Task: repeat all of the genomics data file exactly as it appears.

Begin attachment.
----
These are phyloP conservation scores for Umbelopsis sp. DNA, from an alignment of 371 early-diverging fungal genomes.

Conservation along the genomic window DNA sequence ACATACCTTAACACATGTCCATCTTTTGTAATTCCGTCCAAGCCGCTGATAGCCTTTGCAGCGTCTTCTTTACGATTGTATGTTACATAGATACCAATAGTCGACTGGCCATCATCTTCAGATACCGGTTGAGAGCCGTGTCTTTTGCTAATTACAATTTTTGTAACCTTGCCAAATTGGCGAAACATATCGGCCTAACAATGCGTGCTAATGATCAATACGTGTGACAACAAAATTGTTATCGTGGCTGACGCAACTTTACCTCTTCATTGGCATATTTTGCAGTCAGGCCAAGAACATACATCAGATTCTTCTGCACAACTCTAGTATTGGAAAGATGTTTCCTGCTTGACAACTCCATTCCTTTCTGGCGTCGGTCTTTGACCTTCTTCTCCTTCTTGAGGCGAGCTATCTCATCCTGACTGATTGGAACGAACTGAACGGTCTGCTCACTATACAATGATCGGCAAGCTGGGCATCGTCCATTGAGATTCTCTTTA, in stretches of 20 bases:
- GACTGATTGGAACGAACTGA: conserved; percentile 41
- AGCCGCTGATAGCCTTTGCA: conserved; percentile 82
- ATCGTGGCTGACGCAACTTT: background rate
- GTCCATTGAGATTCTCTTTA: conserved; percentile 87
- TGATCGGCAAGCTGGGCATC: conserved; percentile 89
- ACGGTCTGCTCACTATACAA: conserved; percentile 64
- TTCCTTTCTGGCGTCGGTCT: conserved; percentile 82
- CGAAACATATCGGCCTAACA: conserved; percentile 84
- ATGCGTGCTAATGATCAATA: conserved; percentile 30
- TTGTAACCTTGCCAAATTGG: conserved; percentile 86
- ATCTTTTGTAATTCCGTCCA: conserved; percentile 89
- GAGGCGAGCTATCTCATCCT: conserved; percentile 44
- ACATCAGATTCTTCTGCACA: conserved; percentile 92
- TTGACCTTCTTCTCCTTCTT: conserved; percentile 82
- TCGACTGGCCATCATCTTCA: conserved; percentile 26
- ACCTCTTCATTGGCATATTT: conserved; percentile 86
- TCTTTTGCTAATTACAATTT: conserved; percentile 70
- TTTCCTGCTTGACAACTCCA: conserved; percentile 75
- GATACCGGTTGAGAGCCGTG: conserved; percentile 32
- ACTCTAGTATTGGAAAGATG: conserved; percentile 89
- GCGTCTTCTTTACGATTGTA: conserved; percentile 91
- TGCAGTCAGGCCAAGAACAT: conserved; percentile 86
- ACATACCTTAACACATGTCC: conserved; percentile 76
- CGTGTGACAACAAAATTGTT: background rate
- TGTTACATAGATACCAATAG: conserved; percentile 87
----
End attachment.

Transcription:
These are phyloP conservation scores for Umbelopsis sp. DNA, from an alignment of 371 early-diverging fungal genomes.

Conservation along the genomic window DNA sequence ACATACCTTAACACATGTCCATCTTTTGTAATTCCGTCCAAGCCGCTGATAGCCTTTGCAGCGTCTTCTTTACGATTGTATGTTACATAGATACCAATAGTCGACTGGCCATCATCTTCAGATACCGGTTGAGAGCCGTGTCTTTTGCTAATTACAATTTTTGTAACCTTGCCAAATTGGCGAAACATATCGGCCTAACAATGCGTGCTAATGATCAATACGTGTGACAACAAAATTGTTATCGTGGCTGACGCAACTTTACCTCTTCATTGGCATATTTTGCAGTCAGGCCAAGAACATACATCAGATTCTTCTGCACAACTCTAGTATTGGAAAGATGTTTCCTGCTTGACAACTCCATTCCTTTCTGGCGTCGGTCTTTGACCTTCTTCTCCTTCTTGAGGCGAGCTATCTCATCCTGACTGATTGGAACGAACTGAACGGTCTGCTCACTATACAATGATCGGCAAGCTGGGCATCGTCCATTGAGATTCTCTTTA, in stretches of 20 bases:
- GACTGATTGGAACGAACTGA: conserved; percentile 41
- AGCCGCTGATAGCCTTTGCA: conserved; percentile 82
- ATCGTGGCTGACGCAACTTT: background rate
- GTCCATTGAGATTCTCTTTA: conserved; percentile 87
- TGATCGGCAAGCTGGGCATC: conserved; percentile 89
- ACGGTCTGCTCACTATACAA: conserved; percentile 64
- TTCCTTTCTGGCGTCGGTCT: conserved; percentile 82
- CGAAACATATCGGCCTAACA: conserved; percentile 84
- ATGCGTGCTAATGATCAATA: conserved; percentile 30
- TTGTAACCTTGCCAAATTGG: conserved; percentile 86
- ATCTTTTGTAATTCCGTCCA: conserved; percentile 89
- GAGGCGAGCTATCTCATCCT: conserved; percentile 44
- ACATCAGATTCTTCTGCACA: conserved; percentile 92
- TTGACCTTCTTCTCCTTCTT: conserved; percentile 82
- TCGACTGGCCATCATCTTCA: conserved; percentile 26
- ACCTCTTCATTGGCATATTT: conserved; percentile 86
- TCTTTTGCTAATTACAATTT: conserved; percentile 70
- TTTCCTGCTTGACAACTCCA: conserved; percentile 75
- GATACCGGTTGAGAGCCGTG: conserved; percentile 32
- ACTCTAGTATTGGAAAGATG: conserved; percentile 89
- GCGTCTTCTTTACGATTGTA: conserved; percentile 91
- TGCAGTCAGGCCAAGAACAT: conserved; percentile 86
- ACATACCTTAACACATGTCC: conserved; percentile 76
- CGTGTGACAACAAAATTGTT: background rate
- TGTTACATAGATACCAATAG: conserved; percentile 87